5. Wild Wild West
This has got to be the wildest and strangest of Westerns. Two government agents with all sorts of 19th Century gadgetry take on all who would disrupt the civilizing of the West. The way in which scenes are changed is something special and to be looked out for.
Not to be taken too seriously but a hell of a lot of fun. The movie they made in more recent times was deservedly a dud. It had nothing on this wonderfully whimsical and action packed series.
Sugarfoot is another term for tenderfoot or, to put it into regular English, someone new to the West or too young to know much. It is about a young man with a talent for fair dealing and gun play.
Maverick means unbranded cow or bull. It also stands for a man with a carefree life style who isn't tied down. This was a great television Western that gave James Garner his fame as an actor.
It also gave Roger Moore the chance to act in a Western series. Maverick, whoever took the role, was a smooth talking gambler who was more prone to talking his way out of a fight than actually dueling anyone. A lot of twisted and rather fun episodes. The more recent movie version was a big let down.
8. Bat Masterson.
This is another television Western about a famous Western character that bends the truth a might. He was called bat because he had a tendency to carry around a baseball bat to break heads with. In the TV show the bat has been replaced with a more elegant cane. In both the show and in real life, however, he could use a gun when it was required.
In the show he appears to be a bit of an Eastern dude. In real life he was more like a thug who had moved West. In real life for a time he'd been the Marshall of Dodge city.
9. Annie Oakley.
A female sharpshooter who can do trick riding. Who could ask for anything more? Maybe she should be as pretty as Gail Davis who plays the lead role in this Western series that has little if anything to do with the real Annie Oakley's life and times.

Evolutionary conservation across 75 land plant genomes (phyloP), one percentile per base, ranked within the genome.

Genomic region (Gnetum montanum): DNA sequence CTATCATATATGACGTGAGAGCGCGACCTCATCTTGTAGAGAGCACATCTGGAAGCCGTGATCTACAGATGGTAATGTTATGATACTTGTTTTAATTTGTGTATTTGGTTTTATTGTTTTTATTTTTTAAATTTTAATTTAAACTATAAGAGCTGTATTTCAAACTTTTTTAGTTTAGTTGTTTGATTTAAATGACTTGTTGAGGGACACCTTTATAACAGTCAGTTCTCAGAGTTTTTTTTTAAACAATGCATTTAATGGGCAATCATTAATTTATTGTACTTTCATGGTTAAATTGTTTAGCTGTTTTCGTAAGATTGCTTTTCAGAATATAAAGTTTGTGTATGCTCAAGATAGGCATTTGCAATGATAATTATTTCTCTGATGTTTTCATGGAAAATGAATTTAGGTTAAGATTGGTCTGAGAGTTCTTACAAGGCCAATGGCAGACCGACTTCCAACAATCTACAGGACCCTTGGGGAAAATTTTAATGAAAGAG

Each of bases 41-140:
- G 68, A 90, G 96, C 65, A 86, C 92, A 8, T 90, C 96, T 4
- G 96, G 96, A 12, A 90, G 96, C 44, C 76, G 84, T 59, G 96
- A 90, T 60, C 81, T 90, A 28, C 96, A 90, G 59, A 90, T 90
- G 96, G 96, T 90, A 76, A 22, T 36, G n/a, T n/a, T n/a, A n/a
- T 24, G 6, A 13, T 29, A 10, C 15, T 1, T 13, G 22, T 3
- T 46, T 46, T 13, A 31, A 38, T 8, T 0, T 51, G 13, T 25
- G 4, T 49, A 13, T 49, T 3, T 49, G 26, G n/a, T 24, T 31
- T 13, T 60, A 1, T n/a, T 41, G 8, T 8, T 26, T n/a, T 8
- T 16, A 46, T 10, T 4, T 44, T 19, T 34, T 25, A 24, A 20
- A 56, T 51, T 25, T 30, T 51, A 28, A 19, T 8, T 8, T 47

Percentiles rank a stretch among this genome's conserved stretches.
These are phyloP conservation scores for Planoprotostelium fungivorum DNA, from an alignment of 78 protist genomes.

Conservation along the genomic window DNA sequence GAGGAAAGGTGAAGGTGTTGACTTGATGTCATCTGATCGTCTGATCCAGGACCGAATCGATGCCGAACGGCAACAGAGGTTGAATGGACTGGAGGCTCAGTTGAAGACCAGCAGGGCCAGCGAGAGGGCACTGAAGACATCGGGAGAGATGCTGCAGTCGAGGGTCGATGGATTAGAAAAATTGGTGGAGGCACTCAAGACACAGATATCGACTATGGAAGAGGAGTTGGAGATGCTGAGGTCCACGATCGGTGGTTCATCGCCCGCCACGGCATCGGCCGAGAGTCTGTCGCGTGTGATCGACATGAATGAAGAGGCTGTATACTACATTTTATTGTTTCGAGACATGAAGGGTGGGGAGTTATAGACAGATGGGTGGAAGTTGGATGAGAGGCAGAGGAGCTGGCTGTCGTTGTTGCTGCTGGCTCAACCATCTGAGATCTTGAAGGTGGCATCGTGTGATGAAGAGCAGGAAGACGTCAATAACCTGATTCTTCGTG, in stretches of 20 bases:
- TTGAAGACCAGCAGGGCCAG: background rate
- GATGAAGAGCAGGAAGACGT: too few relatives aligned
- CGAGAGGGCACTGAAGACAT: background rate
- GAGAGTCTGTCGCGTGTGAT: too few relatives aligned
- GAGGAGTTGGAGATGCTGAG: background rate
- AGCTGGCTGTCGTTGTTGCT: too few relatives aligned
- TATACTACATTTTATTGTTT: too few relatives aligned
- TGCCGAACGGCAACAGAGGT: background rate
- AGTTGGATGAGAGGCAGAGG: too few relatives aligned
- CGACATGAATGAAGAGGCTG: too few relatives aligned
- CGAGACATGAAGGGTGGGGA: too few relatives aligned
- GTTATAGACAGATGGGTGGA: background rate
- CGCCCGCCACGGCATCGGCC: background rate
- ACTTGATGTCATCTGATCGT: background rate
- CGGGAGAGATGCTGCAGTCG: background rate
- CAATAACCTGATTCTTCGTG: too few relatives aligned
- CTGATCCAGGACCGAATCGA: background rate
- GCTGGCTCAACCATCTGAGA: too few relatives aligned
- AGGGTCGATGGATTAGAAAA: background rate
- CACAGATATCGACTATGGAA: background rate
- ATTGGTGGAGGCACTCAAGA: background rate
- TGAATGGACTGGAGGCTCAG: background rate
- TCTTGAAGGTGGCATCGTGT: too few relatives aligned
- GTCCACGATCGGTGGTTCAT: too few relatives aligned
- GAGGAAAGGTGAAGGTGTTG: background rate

Still I am sure the real Annie wouldn't have minded since she was a show person in her own right and was a sharpshooter extraordinaire and no doubt would like to be remembered that way. She was also short in the saddle like Gail Davis.
10. The Lone Ranger.
This much loved masked Western character was on radio, in the comics and also his own magazine and then in movie serials before becoming a hit on television. Hi Ho Silver away! Who was that masked man? His calling card? A silver bullet. He rides for justice for all including the native Indians.
11. Broken Arrow.
Keeping the peace between white man and red was not always easy for Indian Agent Tom Jeffords. He was helped somewhat by Apache chief Cochise. This is one of the very few television Westerns that actually attempt to tell the story of the West not only from the view of the white man but the Indian as well. For this it should have a special place in television Western history.
12. Dr. Quinn, Medicine Woman.
This is a western that also attempts to tell the story of the West from the point of view of both the settler and the Indian. It doesn't quite do so in the more gracious style of Broken Arrow but at least the attempt is there.
A woman from the East travels West where she practices medicine at a time when women were not supposed to be doctors. She also learns something about medicine from the Indians.